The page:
After the FCC rejected the White Space Coalition's prototype device -- which was touted as being able to sense spectrum to determine which frequencies are freely available in any given area -- Microsoft argued that the technology actually works, they just provided the FCC with a substandard unit.
Friday, the Coalition -- which includes Google, Intel and Philips, as well as Microsoft -- filed a response to the FCC, arguing that a replacement device worked properly. The proper question the FCC should tackle is not whether spectrum sensing should be allowed "but which specific rules should be in place to implement it," according to Ars Technica.
Broadcasters are against the concept because they're (extremely) worried about interference. Inteferences is measured in "meters rather than the many kilometers suggested by the opponents of personal/portable devices," the Coalition said the FCC study found. Further, "devices can successfully mitigate out-of-band emissions," says the group's letter to the FCC. Google stepped into the debate, as well. A post on the company's public policy blog concludes:
"The FCC's engineering analysis, released two weeks ago, confirms what we have stated all along: it is technologically feasible to provide Internet access through this segment of spectrum without interfering with either digital television signals or wireless microphones."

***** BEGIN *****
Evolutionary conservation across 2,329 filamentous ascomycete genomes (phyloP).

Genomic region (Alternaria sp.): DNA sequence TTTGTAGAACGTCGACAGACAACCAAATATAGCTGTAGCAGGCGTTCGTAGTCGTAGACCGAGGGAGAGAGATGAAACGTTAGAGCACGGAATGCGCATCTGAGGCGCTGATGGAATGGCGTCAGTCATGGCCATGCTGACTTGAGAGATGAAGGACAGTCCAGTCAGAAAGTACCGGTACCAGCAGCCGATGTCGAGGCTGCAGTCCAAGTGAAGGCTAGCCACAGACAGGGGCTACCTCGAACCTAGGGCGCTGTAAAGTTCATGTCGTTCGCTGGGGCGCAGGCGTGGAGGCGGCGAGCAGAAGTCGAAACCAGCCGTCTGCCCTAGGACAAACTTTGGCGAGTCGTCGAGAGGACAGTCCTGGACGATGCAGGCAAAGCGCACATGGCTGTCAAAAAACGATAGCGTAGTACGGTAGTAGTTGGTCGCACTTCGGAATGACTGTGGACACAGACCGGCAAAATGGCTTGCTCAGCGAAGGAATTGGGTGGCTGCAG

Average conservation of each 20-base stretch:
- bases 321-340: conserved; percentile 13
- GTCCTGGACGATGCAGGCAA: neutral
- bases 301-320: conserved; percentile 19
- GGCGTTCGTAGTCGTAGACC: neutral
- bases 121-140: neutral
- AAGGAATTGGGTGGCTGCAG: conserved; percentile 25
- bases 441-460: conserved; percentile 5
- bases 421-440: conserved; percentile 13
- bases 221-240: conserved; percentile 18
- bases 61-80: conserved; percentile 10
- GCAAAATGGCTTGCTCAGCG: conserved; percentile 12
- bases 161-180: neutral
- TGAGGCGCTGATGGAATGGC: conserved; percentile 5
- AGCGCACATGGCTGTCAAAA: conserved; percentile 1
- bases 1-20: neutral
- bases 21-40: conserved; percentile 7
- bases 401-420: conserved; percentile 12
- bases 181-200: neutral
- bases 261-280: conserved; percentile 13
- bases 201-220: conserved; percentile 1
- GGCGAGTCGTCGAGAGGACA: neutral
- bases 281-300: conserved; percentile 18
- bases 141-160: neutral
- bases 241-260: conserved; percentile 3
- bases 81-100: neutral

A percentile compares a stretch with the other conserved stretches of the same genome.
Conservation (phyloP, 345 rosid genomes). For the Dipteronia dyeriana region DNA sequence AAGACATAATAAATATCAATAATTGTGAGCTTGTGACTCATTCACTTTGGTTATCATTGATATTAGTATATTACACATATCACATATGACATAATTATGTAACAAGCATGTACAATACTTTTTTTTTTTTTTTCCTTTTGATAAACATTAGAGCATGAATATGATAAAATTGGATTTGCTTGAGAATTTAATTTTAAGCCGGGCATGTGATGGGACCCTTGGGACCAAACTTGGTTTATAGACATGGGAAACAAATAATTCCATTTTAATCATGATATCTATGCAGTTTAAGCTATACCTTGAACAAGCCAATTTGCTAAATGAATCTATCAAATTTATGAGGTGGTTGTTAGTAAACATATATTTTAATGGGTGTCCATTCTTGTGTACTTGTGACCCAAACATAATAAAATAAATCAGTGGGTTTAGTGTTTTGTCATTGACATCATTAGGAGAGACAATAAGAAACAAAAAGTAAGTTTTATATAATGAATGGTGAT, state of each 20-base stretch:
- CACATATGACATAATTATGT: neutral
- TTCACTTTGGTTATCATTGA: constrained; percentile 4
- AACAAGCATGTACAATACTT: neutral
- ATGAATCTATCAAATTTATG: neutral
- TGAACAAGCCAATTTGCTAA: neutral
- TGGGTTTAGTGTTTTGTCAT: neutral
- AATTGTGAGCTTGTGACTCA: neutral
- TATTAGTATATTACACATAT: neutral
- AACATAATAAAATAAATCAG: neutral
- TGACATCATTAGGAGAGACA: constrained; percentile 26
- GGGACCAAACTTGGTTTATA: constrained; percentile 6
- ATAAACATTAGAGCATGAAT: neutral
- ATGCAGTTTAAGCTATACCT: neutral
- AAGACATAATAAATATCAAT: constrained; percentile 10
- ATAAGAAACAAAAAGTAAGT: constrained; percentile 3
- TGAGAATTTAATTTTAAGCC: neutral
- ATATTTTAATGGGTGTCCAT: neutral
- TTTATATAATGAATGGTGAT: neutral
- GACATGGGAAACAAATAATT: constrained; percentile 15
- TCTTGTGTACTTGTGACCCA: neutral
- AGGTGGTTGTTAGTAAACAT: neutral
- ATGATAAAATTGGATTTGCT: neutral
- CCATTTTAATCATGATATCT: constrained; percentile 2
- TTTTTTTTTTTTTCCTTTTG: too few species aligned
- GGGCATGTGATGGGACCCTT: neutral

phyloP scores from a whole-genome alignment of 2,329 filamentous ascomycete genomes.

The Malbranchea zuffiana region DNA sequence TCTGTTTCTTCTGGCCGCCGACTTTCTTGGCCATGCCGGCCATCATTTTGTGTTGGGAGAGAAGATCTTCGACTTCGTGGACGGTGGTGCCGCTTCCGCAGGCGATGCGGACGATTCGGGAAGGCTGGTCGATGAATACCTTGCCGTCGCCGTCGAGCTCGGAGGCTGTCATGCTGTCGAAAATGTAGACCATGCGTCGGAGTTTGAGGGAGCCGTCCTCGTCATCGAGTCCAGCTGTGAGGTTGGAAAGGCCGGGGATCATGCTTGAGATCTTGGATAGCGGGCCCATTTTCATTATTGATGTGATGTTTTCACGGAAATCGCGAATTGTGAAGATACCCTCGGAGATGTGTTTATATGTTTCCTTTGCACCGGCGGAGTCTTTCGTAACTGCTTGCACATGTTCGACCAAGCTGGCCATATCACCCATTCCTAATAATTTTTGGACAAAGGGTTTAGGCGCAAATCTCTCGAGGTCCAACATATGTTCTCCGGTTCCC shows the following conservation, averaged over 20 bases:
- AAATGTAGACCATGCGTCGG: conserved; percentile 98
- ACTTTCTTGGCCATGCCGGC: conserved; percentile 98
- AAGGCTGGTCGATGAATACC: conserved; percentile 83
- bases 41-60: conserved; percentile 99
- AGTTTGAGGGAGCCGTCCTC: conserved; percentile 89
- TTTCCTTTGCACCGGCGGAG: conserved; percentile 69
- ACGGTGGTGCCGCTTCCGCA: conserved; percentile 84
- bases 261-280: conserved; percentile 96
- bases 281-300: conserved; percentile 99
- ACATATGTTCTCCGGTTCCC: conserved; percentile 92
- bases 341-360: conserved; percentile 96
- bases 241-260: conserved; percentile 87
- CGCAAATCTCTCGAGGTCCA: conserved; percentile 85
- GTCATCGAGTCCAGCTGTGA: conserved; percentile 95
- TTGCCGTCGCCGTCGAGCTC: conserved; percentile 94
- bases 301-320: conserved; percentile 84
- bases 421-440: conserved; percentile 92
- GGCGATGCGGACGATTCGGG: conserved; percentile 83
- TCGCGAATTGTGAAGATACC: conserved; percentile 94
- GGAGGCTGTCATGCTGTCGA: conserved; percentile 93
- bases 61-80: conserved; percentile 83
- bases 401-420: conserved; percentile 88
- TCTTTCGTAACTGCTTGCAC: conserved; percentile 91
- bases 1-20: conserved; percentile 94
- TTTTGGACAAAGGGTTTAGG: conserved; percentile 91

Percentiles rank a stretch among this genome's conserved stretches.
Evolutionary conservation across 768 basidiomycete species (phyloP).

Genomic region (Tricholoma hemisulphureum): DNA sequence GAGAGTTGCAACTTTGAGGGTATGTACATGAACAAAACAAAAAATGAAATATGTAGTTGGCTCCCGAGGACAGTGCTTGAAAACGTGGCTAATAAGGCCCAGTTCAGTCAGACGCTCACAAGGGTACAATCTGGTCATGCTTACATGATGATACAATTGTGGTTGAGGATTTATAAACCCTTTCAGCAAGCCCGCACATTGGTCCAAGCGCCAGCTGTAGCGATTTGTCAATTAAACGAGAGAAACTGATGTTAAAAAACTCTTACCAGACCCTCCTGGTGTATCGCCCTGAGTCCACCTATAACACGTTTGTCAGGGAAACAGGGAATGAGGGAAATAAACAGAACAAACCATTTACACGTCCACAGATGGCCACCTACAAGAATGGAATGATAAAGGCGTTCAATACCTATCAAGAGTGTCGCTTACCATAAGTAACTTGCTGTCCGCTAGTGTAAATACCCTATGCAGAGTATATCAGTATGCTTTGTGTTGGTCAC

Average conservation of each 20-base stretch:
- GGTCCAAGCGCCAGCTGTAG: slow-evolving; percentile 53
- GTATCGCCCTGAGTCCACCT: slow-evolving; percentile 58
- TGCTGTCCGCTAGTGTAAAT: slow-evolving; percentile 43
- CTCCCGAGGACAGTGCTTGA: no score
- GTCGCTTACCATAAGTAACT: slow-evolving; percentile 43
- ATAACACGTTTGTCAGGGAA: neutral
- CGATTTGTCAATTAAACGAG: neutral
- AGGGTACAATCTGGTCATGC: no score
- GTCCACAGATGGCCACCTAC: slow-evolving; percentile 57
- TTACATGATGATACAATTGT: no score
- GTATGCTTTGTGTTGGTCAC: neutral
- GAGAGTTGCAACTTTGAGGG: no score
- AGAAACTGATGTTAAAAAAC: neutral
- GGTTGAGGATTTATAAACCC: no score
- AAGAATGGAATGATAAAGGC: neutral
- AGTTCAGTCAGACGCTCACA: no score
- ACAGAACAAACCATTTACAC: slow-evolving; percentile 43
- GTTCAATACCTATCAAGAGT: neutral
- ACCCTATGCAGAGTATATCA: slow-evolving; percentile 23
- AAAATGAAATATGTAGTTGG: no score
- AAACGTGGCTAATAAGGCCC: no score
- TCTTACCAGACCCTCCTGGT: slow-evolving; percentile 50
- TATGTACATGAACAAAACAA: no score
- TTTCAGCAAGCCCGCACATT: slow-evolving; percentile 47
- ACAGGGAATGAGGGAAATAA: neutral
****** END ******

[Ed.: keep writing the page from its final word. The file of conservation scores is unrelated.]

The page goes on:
With the FCC's rejectcion of Google's open access proposals, instead adopting more limited rules offered by FCC Chair Kevin Martin, white space is especially important to high-tech.White spaces devices would have access to the same prime frequencies available to television broadcasters, signals that travel easily through walls and propagate across vast distances, and spectrum-sensing devices could provide the sort of unlicensed ecosystem that helped lead to the WiFi boom.
Martin is still committed to the white space idea and will push the approval process forward, Ars asserts.